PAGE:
Budgeting Myth #1: I Don’t Need to Budget

Last time you were at the dentist, did they ask you if you floss regularly? What did you say? To be honest, I don’t floss on a regular basis. Every time I get my teeth cleaned, I feel bad and floss for about a week.

Dentists are smart, and they know flossing is a key component to a healthy mouth. We all should floss on a regular basis, but sometimes we don’t.

I’m here to say you should budget every month. It’s a great and wonderful habit to get into, and below are some of the budgeting myths I’ve heard.

I’m Too Rich to Budget

It doesn’t take much thought to prove this wrong. Lottery winners, professional athletes, and entertainers come to mind.

There are lottery winners who take their luck and use it as a gift, but we’ve all heard of those who spend themselves back to the poor house. There a couple of more recent cases, but the main reason these families failed to stay out of trouble was they weren’t keeping track of their money.

The same goes for NBA stars who think they have it made by signing contracts for millions of dollars. If you don’t know how to handle money, more money doesn’t solve the problem. But some athletes—like Rob Gronkowski—are a little bit better at it.

Finally, cases of mega-famous actors and musicians—like MC Hammer—who spiral out of control and file for bankruptcy are common enough.

Whether you have a large income or have a large amount of investments, it’s still important to budget because it keeps you out of trouble.

I’m Too Poor to Budget

Believe it or not, this is believed by many families as well. They believe they don’t have enough money to worry about keeping track, but I have seen firsthand how that’s not true.

One example was a single mother (let’s call her Cindy) with two kids, and Cindy had troubles. The car kept breaking down, her daughter was in cheerleading, and her son needed regular medical attention. Once Cindy started budgeting, I saw two changes in her.

The first change was a lot less stress all because Cindy started writing everything down. It turned out her finances weren’t nearly as bad as she thought.

The second change was a sense of empowerment. Cindy started to find ways to save money. The best example was when she had overdraft fees of over $360. Cindy knew she couldn’t afford all those fees, so she drove to the bank with her budget and showed the assistant manager her situation. The nice man started taking away the overdraft fees one at a time. The system stopped him after removing ten fees.

Even though the assistant manager wasn’t able to get rid of all the fees, Cindy was able to save $300. Just by talking!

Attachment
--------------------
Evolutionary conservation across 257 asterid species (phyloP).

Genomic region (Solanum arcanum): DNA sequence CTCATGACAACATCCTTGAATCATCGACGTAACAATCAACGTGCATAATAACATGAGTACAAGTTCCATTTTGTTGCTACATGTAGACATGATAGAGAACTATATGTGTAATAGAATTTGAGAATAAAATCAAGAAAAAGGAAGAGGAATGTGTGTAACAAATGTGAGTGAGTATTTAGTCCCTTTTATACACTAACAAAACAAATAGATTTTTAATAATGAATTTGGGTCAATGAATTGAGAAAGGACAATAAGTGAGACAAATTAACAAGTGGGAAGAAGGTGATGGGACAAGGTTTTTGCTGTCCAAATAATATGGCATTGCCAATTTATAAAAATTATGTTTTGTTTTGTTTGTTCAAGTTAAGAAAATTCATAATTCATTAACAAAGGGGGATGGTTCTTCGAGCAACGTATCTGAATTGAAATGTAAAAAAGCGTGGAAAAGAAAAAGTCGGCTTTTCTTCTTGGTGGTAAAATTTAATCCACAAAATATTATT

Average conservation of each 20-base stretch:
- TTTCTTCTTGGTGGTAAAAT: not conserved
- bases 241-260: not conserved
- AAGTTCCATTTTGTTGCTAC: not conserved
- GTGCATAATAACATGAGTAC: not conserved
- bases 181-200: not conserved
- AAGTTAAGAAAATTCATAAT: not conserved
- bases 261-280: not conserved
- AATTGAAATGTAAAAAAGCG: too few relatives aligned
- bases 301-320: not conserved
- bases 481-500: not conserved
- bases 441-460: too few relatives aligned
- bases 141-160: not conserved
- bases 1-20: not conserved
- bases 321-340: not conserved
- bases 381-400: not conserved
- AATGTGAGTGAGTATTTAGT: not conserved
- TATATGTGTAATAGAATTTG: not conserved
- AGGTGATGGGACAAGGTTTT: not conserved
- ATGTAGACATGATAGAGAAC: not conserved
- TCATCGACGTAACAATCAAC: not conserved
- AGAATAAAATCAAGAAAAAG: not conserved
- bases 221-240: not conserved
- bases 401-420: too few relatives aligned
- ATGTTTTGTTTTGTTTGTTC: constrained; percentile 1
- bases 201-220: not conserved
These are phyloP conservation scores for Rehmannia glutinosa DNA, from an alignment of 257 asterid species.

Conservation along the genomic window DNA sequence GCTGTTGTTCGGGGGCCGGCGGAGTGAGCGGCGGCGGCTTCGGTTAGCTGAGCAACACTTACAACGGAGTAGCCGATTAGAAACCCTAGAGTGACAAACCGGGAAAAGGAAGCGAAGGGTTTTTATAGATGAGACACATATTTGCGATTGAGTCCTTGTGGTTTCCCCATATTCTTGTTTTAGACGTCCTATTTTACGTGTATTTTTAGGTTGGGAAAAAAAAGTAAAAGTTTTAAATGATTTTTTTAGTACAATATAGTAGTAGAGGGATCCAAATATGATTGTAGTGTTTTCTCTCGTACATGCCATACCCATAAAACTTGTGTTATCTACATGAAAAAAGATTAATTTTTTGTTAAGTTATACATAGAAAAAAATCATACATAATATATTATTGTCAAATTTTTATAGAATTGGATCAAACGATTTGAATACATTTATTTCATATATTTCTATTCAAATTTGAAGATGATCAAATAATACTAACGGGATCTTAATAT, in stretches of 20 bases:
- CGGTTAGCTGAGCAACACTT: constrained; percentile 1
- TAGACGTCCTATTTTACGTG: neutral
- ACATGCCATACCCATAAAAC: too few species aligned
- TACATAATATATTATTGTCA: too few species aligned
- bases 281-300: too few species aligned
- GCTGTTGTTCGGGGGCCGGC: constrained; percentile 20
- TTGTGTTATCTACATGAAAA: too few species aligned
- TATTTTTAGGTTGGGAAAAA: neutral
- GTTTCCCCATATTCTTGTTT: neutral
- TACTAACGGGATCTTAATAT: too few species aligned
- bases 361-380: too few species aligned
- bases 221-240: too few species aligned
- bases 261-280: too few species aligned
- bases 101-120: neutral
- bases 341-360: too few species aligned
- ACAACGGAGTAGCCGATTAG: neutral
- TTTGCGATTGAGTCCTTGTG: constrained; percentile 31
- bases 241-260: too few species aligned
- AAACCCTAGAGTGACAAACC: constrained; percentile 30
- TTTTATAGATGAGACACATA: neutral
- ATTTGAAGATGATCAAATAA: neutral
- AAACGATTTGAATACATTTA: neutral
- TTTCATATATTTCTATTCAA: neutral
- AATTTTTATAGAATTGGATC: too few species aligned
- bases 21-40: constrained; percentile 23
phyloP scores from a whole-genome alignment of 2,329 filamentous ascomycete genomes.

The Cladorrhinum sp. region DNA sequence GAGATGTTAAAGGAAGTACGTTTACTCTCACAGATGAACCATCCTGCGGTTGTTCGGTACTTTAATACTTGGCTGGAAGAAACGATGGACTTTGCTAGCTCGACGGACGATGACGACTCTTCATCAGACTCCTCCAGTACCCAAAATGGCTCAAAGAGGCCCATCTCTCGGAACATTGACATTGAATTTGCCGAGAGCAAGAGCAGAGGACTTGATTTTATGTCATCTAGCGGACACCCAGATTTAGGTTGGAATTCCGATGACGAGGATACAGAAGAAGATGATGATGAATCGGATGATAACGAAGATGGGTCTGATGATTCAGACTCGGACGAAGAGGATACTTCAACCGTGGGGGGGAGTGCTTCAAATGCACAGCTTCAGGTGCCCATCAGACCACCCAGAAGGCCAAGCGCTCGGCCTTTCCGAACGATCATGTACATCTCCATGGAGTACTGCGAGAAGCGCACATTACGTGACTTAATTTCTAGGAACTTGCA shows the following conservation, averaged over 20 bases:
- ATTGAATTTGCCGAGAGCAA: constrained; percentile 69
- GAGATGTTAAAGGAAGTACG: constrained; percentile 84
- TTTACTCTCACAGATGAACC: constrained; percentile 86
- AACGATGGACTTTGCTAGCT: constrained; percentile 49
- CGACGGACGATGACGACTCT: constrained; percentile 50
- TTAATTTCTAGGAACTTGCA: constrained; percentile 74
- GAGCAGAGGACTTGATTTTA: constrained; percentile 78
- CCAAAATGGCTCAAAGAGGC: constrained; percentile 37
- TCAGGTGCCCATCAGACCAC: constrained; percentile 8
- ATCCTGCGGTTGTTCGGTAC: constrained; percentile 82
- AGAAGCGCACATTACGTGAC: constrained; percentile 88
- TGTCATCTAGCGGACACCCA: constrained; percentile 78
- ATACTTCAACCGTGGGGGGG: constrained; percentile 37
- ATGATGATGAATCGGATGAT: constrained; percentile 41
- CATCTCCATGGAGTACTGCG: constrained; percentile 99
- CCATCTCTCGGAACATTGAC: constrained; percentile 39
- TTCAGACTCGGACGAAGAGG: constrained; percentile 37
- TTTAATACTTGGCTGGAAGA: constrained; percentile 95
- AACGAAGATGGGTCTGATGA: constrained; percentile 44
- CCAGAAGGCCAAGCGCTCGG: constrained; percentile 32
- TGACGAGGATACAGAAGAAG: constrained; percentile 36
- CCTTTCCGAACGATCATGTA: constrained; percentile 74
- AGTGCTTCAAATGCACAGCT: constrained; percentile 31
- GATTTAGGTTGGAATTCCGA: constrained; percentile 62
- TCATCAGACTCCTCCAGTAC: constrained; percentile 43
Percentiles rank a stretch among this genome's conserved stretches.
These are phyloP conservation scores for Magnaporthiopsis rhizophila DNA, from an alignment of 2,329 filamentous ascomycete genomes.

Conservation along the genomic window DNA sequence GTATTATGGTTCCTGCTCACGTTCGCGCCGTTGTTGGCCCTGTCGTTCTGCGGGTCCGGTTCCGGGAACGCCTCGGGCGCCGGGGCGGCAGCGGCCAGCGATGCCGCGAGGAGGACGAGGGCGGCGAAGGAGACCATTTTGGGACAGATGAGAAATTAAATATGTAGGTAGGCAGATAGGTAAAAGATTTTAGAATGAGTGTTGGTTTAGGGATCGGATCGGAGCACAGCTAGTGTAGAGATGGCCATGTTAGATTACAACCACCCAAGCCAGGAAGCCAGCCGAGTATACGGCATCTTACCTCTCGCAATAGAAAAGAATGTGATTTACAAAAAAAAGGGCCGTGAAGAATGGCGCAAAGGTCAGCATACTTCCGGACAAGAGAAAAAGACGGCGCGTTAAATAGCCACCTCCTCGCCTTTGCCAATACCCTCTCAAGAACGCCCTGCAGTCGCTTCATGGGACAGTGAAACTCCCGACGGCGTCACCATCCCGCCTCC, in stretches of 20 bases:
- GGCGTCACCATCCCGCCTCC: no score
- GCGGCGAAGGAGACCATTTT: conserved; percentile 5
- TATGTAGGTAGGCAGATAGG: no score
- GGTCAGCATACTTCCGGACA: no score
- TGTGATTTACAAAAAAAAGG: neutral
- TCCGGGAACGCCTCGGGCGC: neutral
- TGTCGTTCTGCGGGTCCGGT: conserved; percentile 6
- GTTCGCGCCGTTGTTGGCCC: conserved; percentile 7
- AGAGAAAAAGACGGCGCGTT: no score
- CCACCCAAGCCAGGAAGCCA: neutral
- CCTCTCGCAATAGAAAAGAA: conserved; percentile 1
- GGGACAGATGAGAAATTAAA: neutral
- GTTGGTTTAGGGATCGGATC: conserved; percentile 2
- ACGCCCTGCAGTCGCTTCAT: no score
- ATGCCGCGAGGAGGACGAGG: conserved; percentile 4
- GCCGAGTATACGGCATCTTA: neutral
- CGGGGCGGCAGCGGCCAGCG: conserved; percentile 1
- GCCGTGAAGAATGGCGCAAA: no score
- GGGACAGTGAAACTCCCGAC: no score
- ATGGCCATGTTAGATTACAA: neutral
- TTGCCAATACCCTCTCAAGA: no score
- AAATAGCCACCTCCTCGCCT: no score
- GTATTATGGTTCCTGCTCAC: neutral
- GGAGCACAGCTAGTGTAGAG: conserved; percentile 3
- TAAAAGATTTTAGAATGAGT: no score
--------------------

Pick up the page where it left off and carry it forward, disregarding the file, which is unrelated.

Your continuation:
Budgeting is even more important for families with a low income or small bank accounts.

Bad Things Won’t Happen to Me

You don’t know when something terrible will happen to you. The death of your spouse or a cancer diagnosis upends your world.

Families start to believe when they’re in a good position, the need for budgeting goes away. There is money in the bank, their job is going great, and everyone’s healthy. Hopefully, all of these facts will stay true forever, but chances are something sudden will happen.

Budgeting is a habit that needs to be kept up in the good times and the bad. When tragedy strikes, knowing how to budget helps you make decisions faster. Your family will understand what luxuries to cut out and what necessities to focus on when the time arises.

If you budget every month (in the good times and the bad), you will be equipped when emergencies arise.

I’m Too Smart to Budget

This last excuse is much less common, but I want to warn you against thinking it. I would like to say some families think this, but it’s usually an individual.

Dan Gilbert talks in his book, Stumbling on Happiness, about how people generally remember events as being better—or worse—than they were. It turns out, when we are in the moment and experiencing a fun time (or a bad time), our opinions aren’t nearly as strong as what we remember.

When it comes to budgeting, your memory will fail you. A meal at Chick-fil-A ends up more expensive than you remember. You might be fuzzy on how many drinks you had last night. You don’t remember how expensive movie tickets are for an IMAX screen.

Write your budget and expenses down. It be more accurate, and you will use less energy trying to remember everything. There are apps for that.


The Other Budgeting Myths

Budgeting Myths #1: I Don’t Need to Budget
Budgeting Myths #2: Budgeting is Too Hard
Budgeting Myths #3: Budgeting Means No More Fun
Budgeting Myths #4: I Must Create the Perfect Budget